[00:03:10] Ben House’s place at the Bro Research Center in the middle. Costa Rica jungle, and you give a super cool talk. One of ’em is, which we’ll get into here about glucose and insulin, probably not what people are thinking about. What is your background for people who live under a rock?

[00:03:31] Dr Tommy Wood: Probably not under a rock

[00:03:32] I’m not that well known, which I quite like actually . So I currently work as a research assistant professor, so research faculty at the University of Washington. Most of my work is in brain injury. Before then, over several years, I did an undergraduate degree in biochemistry, went to medical school, worked in London as an in internal medicine for a couple of years, moved to Norway for my PhD, which was in physiology and neuroscience.

[00:03:58] And then moved over to Seattle where I am now. So I have two main hats. One being looking at a brain injury, particularly pediatric or neonatal brain injury. And then another one where, Several years. I worked with a lot of athletes as a, I guess a journeyman coach, so as an athlete myself, first as a rower.

[00:04:19] Then I started to do more coaching when I was in med school. Interested in all aspects of performance, so just researching that kind of on my own. And then slowly over time have been integrating that more and more into my sort of active research. So I still work with some athletic groups, some personal clients, and then some sort of larger athletic groups.

[00:04:38] Now there’s a more formal part of my research in addition to all the brain stuff that I do.

[00:04:43] Dr Mike T Nelson: And you are the CSO of Bro Research Center. Is that correct?

[00:04:47] Dr Tommy Wood: Yes. You confirm this? I can confirm this. I confer the of the title of CSO on myself. I. Used it as a Chief snake officer because the first time I came here to the jungle I was bitten by a local venomous snake.

[00:05:01] But Ben has then kindly said that it can also be the chief scientific officer. We’ve just finished analyzing our first study that you helped out with and took part in as well. You were both a scientist and a subject. Oh, that’s fine. And hopefully we’re gonna publish that soon.

[00:05:14] So the first of many things like research projects we’ll work on together.

[00:05:18] Dr Mike T Nelson: Yeah. And that, what I like about it too is that it’s very real world based. Yeah. Everyone’s oh, we want more research and we want it actually in lifters. But there’s, as not a lot of budget for that and different things happen.

[00:05:32] And even just trying to source subjects for this study is lots of people are like, yes, I want to do this. And then you’re like, Hey, here’s your opportunity. Maybe you should volunteer. Oh, I’m busy, bro. I got life. I got stuff going on.

[00:05:47] Dr Tommy Wood: Yeah. Yeah. Most sports science research is done either in sort of sedentary populations as part of like public health efforts, or it’s done in undergrad.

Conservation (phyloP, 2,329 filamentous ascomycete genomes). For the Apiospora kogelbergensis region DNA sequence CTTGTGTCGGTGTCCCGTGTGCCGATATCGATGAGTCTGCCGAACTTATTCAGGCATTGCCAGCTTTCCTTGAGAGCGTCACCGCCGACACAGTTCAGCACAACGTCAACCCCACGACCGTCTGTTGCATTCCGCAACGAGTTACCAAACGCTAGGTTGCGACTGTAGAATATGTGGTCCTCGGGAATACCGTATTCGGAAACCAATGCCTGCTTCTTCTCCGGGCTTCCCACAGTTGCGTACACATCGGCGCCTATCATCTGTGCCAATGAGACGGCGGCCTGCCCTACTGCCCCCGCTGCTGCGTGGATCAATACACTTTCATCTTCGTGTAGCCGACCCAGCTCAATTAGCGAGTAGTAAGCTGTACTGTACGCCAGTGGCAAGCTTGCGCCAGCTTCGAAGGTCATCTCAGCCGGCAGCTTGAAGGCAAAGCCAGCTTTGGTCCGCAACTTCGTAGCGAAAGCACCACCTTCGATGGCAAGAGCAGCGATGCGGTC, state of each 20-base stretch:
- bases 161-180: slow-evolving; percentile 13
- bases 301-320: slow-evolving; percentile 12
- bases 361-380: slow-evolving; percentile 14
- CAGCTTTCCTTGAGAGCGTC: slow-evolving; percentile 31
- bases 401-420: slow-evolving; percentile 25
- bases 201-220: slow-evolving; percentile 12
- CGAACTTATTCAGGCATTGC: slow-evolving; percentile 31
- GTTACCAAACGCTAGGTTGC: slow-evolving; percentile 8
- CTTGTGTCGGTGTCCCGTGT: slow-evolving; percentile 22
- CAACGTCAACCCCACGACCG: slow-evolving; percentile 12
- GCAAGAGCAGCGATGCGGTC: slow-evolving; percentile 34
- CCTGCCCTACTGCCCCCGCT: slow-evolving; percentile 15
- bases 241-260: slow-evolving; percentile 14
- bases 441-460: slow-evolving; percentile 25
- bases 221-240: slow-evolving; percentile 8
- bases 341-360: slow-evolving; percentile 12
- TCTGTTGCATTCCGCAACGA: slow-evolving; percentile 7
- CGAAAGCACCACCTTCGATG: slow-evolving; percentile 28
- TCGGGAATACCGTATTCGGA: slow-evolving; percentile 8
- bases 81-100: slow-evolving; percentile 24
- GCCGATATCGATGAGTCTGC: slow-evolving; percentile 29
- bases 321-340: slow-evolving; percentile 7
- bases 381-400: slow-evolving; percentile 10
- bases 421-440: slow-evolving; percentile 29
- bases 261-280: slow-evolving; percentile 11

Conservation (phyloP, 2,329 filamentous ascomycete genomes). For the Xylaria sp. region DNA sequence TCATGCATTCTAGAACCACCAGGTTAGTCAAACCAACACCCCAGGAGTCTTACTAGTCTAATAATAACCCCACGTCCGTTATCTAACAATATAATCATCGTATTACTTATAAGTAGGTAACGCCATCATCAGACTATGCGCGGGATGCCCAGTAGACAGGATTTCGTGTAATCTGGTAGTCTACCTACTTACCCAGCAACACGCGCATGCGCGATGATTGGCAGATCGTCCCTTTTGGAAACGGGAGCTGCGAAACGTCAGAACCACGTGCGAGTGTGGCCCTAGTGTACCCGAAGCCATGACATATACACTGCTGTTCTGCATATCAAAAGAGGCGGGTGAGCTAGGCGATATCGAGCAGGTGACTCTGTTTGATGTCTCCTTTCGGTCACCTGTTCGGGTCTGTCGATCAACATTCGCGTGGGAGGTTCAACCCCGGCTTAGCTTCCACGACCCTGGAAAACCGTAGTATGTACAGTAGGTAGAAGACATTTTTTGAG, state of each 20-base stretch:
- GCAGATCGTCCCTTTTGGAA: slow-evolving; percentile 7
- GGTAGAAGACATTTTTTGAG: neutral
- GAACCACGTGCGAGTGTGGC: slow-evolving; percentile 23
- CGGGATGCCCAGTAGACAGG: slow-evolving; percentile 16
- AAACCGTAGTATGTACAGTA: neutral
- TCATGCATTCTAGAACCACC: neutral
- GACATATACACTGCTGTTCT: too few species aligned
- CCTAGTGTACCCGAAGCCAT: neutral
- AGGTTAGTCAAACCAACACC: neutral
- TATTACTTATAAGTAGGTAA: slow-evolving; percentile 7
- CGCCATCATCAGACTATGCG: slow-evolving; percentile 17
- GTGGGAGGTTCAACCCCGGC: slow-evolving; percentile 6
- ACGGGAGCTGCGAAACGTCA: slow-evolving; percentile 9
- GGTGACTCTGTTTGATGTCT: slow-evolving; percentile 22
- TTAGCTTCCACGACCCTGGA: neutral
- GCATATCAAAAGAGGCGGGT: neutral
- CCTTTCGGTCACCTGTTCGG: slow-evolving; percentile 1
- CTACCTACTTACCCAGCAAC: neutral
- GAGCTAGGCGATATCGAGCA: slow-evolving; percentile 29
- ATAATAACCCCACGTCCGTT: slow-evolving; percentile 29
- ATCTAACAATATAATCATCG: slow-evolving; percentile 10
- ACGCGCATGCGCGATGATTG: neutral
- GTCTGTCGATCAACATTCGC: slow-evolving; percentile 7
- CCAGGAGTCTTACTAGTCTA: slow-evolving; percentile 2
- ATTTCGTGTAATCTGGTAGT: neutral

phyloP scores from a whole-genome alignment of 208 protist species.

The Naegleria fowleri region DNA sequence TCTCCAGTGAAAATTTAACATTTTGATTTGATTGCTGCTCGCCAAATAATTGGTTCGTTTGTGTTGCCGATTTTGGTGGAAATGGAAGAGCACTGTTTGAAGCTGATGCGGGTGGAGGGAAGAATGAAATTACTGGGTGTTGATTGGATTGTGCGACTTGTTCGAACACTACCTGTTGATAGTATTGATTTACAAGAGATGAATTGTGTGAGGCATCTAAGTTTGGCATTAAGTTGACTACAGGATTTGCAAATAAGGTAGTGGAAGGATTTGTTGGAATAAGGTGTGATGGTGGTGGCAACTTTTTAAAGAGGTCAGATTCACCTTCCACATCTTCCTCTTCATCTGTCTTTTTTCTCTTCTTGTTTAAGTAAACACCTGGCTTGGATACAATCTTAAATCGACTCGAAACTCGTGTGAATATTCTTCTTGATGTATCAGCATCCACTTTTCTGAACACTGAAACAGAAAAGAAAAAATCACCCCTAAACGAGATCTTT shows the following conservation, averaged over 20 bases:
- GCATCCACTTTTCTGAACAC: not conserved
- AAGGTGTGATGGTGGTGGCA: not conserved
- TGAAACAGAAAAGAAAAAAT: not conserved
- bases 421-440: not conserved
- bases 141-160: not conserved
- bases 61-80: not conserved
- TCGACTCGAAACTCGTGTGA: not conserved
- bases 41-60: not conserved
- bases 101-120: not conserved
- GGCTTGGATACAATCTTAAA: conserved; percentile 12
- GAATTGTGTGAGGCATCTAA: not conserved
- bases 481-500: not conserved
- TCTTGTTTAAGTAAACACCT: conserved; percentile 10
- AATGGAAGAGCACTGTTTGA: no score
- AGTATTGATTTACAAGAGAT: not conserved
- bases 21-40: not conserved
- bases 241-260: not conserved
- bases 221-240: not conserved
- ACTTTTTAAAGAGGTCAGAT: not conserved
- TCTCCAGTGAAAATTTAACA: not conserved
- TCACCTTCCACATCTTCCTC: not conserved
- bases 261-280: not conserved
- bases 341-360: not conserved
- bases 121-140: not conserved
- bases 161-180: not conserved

[00:05:57] Students who you can convince to come into the lab, and you have a lot more experience doing that than I do, but it’s not particularly representative of some of the populations that we work with or that. Ben who runs this place works with, which is the, very experienced lifters who can lift a lot of weight.

[00:06:13] How do different factors affect their performance? And that’s hopefully, or, and long term health. And that’s something we can hopefully look at. Yeah.

[00:06:21] Dr Mike T Nelson: Awesome. And before we talk about insulin and glucose, I just have to poke the bear on this one cuz I, I heard a rumor you’re gonna be doing a carnivore diet for a while.

[00:06:31] Dr Tommy Wood: Yeah, I’m gonna, I’m gonna do at least a month, probably six to eight weeks of a carnivore diet, and I’m gonna do it with somebody else in this health arena. I’m not sure whether he wants to be called out on it publicly,

[00:06:42] Dr Mike T Nelson: Yeah, I just texted him today, but we’ll leave him anonymous

[00:06:45] Dr Tommy Wood: for now. We’ll leave him anonymous.

[00:06:46] And part of it is just to get an idea of what it’s like. I’m good friends with Paul Saladino, who is the, he calls himself the Carnivore md. I just fyi, I’m not a big believer in the idea that plants are out to get us or any, or that carbs are bad or anything like that. Broccoli is gonna get you, bro.

[00:07:04] Yeah. Broccoli is gonna trash my thyroid and all this sort of stuff. But it’s an interesting thing. I like being able to try these things out so that I have real world experience in them. I’ve done pretty much every, I’ve done paleo, various low. Low carb, keto and it’s just nice to be able to tinker with those things.

[00:07:21] So yeah, see what it ends up doing. I’m gonna do some, I’m gonna do just for you, mark. I’ll do a 500 meter row before and after to see whether anything happens to my glycolytic abilities. No.

[00:07:33] Dr Mike T Nelson: Two K. I heard the two K was voted down,

[00:07:35] Dr Tommy Wood: man, no way. I will do.

[00:07:36] Dr Mike T Nelson: you used to row competitively, so you know what, like a balls out two K is like Yeah,

[00:07:40] Dr Tommy Wood: and there’s two parts to it.